Saturday, September 13, 2014

(The) Writing Life--Or The Blog That Never Was

Or I could title this "Better Late Than Never."

So here's the thing. I was asked a number of months ago to do a blog about my new release, THE FIRST BOY I LOVED--which I did. And well before the deadline, too. It never appeared, at least not in the place where I thought it would be, and my follow-up inquiry as to whether or not there was a problem with it--which I would be only too happy to remedy if I could--or whether it had been received, was never answered. No Reply. Zip. Zero. Nothing.

I've never had this happen before, but a family crisis became such that I forgot all about it--until I happened to see the file when I was clearing out some of the emails in the "Sent" box today. ("Sent." Which means, I'm almost positive, that it left my computer and went on its merry way to theirs.)  But be that as it may. As far as I can tell, it never appeared where it might have helped when the book was initially released, so I thought I'd just post it on MY blog now.

And here it is:


Sooner or later, all writers are asked where they get their ideas, and whenever that happens to me, I’m likely to say that the world is full of interesting, book-worthy events, but that actually I don’t “get ideas.” It’s more that a very particular idea will somehow get me.

This was very much the case with THE FIRST BOY I LOVED. Six years ago I was listening to NPR radio, to an interview with singer/songwriter Patty Griffin, and at one point they played her beautiful and haunting song, “You'll Remember”:

Maybe one day along the way you’ll remember me…and it won’t be sad to think of all we had…Maybe one day…you’ll think of me…and you’ll be smiling….

And in that wonderful way it happens sometimes if a writer is very lucky, the character who would become “Gillian Warner” was there. “Gilly,” who firmly believed that she was safe from the past, that it had been dealt with and buried, that it was a done thing that could no longer disturb her life and break her heart. But she was wrong, because the death of her husband brought back the pain and sorrow of her first love, the young man who had gone off to an unwinnable war and never returned. Suddenly it wasn’t her husband she was grieving for. It was Ben Tucker, and he seemed to be everywhere—in the music of the time, in the rainy nights when she wandered the house alone—had he always been there, she wondered? She didn’t know. She only knew that these resurrected memories of Ben were strong, despite the fact that she could no longer see his face.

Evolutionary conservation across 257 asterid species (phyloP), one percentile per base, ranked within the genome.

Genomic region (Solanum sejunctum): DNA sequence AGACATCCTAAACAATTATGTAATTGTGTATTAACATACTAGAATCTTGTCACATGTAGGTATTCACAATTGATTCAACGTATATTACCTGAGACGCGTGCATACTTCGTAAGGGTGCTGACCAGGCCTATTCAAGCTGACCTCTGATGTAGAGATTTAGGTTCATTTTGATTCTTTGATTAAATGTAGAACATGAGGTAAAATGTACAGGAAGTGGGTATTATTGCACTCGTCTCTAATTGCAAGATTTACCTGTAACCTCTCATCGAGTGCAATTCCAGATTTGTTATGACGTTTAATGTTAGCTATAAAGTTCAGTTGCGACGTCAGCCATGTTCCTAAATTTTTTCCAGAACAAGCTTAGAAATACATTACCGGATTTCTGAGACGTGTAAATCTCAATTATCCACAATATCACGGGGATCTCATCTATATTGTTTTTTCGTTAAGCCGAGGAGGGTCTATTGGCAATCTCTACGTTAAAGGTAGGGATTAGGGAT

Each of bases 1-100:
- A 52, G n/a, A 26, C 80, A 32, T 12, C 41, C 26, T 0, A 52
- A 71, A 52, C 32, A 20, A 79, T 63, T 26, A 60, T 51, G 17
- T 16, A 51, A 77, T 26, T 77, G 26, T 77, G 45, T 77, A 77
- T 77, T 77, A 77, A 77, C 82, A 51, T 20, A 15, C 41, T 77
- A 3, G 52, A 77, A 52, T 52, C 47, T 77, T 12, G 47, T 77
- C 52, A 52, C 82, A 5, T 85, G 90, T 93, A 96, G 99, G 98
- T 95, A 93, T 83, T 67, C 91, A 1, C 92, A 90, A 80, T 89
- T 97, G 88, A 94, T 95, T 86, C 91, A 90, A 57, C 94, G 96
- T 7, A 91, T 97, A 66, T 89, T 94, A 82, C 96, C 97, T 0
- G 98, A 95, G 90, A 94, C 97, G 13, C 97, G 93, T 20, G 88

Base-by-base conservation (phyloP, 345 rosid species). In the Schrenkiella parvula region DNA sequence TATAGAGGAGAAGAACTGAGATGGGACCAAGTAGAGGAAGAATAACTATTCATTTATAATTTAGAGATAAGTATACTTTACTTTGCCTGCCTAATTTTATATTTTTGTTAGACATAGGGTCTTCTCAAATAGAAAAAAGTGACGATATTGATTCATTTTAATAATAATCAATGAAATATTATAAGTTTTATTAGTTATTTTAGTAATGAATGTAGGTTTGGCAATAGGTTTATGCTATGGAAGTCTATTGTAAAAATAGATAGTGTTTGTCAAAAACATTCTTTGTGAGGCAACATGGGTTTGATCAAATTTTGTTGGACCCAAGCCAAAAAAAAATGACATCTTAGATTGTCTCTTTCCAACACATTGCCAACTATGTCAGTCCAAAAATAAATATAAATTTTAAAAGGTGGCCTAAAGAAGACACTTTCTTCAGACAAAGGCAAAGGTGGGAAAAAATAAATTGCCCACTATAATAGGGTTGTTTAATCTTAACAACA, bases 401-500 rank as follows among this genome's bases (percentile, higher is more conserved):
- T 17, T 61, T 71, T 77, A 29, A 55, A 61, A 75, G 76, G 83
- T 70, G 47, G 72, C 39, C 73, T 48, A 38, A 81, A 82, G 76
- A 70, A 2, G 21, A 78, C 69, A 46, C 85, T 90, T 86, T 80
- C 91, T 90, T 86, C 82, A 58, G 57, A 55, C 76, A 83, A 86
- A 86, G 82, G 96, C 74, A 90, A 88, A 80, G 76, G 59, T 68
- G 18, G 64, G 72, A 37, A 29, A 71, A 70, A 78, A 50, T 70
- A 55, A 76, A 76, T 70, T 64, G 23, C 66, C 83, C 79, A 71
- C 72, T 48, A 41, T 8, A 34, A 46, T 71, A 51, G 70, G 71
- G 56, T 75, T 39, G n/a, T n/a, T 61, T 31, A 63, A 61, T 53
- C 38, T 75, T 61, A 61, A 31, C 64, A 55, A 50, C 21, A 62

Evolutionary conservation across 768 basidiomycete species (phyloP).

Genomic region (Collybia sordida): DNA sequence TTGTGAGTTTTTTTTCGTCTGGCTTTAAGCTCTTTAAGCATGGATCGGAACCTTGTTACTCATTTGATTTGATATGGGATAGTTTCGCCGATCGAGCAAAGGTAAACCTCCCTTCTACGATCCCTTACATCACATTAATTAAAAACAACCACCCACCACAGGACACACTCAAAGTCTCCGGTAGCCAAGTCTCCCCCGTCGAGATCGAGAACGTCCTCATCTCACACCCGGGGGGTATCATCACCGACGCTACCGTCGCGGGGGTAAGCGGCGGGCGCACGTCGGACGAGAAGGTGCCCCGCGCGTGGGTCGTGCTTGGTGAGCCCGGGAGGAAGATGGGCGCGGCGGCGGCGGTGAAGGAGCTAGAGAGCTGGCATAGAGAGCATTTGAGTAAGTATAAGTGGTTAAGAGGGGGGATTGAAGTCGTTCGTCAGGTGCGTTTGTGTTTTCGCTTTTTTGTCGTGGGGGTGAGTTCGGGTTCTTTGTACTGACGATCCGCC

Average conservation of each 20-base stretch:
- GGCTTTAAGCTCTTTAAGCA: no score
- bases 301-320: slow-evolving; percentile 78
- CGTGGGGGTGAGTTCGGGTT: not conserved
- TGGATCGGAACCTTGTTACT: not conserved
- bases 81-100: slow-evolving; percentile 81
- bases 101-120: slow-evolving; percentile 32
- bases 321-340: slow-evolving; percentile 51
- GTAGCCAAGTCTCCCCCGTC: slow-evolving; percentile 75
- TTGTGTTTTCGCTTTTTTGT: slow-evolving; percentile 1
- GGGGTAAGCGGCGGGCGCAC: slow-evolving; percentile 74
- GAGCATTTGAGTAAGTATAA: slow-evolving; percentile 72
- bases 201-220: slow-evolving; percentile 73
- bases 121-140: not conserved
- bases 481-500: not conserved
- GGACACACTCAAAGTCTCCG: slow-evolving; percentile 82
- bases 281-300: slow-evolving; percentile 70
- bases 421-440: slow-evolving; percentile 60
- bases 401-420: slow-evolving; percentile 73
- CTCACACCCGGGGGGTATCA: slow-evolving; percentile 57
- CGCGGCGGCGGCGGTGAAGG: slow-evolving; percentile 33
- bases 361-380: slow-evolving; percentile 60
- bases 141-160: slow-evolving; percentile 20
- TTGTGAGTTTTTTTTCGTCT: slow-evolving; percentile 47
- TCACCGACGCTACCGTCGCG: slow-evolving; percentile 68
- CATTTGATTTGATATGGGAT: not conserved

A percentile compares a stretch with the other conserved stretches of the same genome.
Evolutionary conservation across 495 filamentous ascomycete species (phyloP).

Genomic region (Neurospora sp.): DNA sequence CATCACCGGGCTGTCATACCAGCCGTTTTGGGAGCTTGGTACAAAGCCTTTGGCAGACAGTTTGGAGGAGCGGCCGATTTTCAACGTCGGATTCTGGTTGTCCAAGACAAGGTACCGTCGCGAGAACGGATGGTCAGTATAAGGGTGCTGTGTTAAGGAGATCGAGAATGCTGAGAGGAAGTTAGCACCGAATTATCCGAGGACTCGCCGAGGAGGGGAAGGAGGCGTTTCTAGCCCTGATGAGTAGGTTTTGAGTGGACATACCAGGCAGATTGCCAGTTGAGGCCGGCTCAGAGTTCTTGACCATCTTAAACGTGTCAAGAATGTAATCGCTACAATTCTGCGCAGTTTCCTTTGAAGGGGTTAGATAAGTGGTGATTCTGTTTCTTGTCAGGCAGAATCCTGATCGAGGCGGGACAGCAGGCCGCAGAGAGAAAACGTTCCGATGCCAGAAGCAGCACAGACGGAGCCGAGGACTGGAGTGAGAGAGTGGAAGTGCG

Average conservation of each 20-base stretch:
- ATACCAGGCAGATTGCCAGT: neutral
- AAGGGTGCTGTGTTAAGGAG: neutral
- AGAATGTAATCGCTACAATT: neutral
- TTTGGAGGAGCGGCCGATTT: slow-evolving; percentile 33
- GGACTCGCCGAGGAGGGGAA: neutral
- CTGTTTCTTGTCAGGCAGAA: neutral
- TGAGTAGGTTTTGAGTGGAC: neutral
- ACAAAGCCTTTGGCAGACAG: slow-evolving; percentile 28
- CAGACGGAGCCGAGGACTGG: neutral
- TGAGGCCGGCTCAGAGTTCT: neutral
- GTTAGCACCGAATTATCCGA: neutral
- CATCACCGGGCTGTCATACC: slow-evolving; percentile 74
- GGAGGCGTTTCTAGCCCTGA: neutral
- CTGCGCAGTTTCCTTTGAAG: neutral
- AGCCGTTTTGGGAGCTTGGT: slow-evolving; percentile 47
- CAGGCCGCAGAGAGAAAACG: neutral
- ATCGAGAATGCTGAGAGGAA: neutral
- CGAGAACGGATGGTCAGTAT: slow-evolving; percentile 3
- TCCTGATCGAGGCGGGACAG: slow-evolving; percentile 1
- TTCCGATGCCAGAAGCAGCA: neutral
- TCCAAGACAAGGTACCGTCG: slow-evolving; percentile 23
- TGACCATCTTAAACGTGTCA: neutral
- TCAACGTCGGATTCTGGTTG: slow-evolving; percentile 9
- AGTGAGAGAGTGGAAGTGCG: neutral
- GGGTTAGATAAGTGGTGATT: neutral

As Gilly began to take shape in my mind, I could sense her overwhelming guilt, even though I didn’t yet know precisely what had caused it. I could feel her regret and her unresolved grief, but more importantly, I knew how desperately, even at this late date, she wanted—needed—to do something about it.

But like most of us, Gilly didn’t live in a vacuum. She had family—a troubled granddaughter named Mae who would complicate her pilgrimage to the place where Ben had died in ways Gilly couldn’t imagine, as would the cynical Vietnam War vet expatriate in Ho Chi Minh City, who made his living taking grieving Americans on what he called “Guilt Trips, Inc.”

I would like to say that the book “wrote itself,” but truthfully I’ve never had one of those. I can say that writing this book was easier than some, that I loved these characters dearly and that Patty Griffin’s song was my touchstone.  The idea got me. I wrote the book. The book was published. End of story, right?

Well, no. At the very last moment, THE FIRST BOY I LOVED was “orphaned.” Now this is not the worst thing that can happen to an author and a book, but it’s high on the list, especially when this particular book was already up on the amazon and Barnes & Noble websites for pre-ordering when the cord was pulled. The editor who had worked with me on the book fought hard to find a place for it elsewhere in the publishing house, but there was none. No place. And so the book languished. And languished. And languished some more—until one day Bell Bridge Books came along and rescued it—and may I say, made a friend for life.

So here we are again, “Gilly” and I, orphans no more. At last she is finally, finally going to make her publication debut, and should you do us the honor of reading THE FIRST BOY I LOVED, we both sincerely hope that you will enjoy it.

Amazon Link, CLICK HERE. It's also on Barnes & Noble, Kobo, BelleBooks, etc. Links are over there----->


Skyewriter said...

When this book came to my notice, the idea of a heroine my age, who'd experienced some of the things I had appealed to me. I'd ever read any of Cheryl Reavis books before this one, but I've read a lot of them since. Each is good in its own way, but The First Boy I loved was the kind of story that stays with you long after you've turned the last page. I loved it, more than once and will surely do so again. If you haven't read it yet, you are in for a treat.

Liz Flaherty said...

It's hard to pick a best--I love your books, especially the later ones--but this is the one that holds my heart the tightest. Maybe because it's about my time and because the love of my life is a Vietnam vet or maybe...yeah, it's just the best.